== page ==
The HEROES Act: Policy Overview and Political Prospects for the Latest COVID-19 Relief Bill
On May 12, U.S. House Democrats introduced a massive, $3 trillion COVID-19 relief bill, the Health and Economic Recovery Omnibus Emergency Solutions (HEROES) Act, and are expected to pass it as soon as this week. This legislation marks the beginning of negotiations on what is expected to be the fifth legislative action to address the COVID-19 crisis in Washington.
The more than 1,800-page bill surpasses the landmark Coronavirus Aid, Relief and Economic Security (CARES) Act, which was signed into law in late March, in every way except bipartisan support. The HEROES Act is comprehensive, including funds and policies to support state and local governments, Medicaid programs, small businesses, unemployment insurance, food security, the postal service and 2020 elections.
The new legislation is expected to be quickly advanced by Speaker Pelosi with a floor votes as early as this Friday. Despite the anticipated swift passage in the House, the HEROES Act is meeting strong resistance among Republican leaders in the United States Senate. Senate Majority Leader Mitch McConnell remarked earlier this week that Congress should pause before moving to another law, though a number of members of the Senate Republican caucus have been weighing in with requests of their own. While not likely to become law in its current form, the HEROES Act lays down a marker for Democrats’ priorities as negotiations with the Senate and the Trump Administration commence.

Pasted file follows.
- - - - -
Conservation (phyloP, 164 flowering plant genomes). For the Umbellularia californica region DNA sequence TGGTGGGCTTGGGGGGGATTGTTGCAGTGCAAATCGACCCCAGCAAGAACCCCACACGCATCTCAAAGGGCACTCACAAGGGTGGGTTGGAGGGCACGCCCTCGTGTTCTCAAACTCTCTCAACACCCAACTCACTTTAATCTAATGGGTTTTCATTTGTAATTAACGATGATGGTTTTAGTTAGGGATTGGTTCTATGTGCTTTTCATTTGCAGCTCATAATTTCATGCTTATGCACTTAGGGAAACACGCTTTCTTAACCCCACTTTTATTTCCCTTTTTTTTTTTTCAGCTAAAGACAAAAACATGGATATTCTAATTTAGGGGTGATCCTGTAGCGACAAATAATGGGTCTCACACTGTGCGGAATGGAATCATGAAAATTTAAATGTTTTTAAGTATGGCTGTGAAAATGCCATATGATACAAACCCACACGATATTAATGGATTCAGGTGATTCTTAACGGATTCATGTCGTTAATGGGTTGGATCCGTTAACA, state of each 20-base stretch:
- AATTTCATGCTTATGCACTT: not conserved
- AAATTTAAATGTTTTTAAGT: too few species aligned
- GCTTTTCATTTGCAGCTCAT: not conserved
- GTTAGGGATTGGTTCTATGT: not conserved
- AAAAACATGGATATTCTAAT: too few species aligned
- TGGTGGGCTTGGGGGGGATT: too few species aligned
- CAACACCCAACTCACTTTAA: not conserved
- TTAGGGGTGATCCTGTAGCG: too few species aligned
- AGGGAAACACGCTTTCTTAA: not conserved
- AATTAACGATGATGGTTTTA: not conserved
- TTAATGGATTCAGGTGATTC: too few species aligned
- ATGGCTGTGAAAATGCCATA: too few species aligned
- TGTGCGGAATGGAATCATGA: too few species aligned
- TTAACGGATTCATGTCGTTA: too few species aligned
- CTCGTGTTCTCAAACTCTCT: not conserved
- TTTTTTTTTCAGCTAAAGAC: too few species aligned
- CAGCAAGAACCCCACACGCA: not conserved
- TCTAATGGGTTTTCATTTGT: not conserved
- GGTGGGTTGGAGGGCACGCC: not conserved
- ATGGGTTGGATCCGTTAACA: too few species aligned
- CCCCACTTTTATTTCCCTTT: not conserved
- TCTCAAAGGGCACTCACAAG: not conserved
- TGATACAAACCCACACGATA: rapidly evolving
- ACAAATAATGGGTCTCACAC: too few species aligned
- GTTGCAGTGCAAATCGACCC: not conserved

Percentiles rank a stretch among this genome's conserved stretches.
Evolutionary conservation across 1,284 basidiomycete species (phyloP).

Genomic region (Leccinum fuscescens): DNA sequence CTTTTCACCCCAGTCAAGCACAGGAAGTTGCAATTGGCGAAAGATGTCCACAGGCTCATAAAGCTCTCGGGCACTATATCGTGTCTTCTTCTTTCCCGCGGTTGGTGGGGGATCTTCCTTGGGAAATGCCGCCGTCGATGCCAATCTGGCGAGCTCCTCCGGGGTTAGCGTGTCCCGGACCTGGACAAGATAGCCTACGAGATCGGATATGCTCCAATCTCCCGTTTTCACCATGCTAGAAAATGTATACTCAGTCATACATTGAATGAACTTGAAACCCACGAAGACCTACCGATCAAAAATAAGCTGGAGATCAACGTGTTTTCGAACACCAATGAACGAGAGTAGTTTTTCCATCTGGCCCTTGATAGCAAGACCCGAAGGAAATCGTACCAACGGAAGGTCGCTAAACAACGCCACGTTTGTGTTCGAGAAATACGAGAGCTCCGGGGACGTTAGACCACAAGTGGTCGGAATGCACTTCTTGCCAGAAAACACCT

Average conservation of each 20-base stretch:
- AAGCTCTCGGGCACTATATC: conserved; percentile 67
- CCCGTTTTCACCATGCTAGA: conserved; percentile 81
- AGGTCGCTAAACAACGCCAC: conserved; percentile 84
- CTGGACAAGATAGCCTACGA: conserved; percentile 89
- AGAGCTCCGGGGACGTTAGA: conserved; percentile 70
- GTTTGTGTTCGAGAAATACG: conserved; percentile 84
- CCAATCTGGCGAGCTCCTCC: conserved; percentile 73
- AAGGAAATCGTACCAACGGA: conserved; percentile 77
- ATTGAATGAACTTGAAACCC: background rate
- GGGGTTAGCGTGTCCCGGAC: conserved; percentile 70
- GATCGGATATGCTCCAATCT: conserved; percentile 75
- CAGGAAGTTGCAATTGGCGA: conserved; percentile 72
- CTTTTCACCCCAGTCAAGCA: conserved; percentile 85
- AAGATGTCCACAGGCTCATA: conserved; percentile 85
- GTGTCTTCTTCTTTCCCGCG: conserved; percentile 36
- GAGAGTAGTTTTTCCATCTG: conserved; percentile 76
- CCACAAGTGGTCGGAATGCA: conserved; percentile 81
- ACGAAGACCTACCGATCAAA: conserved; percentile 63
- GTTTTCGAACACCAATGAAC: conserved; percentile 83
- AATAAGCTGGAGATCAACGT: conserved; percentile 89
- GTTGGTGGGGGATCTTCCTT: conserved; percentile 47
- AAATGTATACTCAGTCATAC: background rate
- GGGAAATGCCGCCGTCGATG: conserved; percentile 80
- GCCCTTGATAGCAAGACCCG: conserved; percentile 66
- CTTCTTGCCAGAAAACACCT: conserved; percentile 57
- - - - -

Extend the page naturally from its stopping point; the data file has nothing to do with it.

HEROES Act: Opening the Economy, Honoring Heroes and Sending Money to Americans
Speaker Pelosi characterized the HEROES Act as a measure standing on three pillars: opening our economy safely and soon; honoring our heroes; and, then, putting much-needed money into the pockets of the American people. The below summary includes policy highlights of the new legislation but is not comprehensive of every section of bill.
State and Local Support
- $1 trillion to state, local, territorial and tribal government for fiscal relief.
- $100.15 billion in education funding for states, school districts, and institutions of higher education.
- $15 billion for highways.
- $15.75 billion for transit agency relief.
- $3.6 billion in grants to states for elections.
- $2 billion in CDC funds for state, local, territorial and tribal public health departments.
- Repeal the $10,000 cap on state and local tax deductions.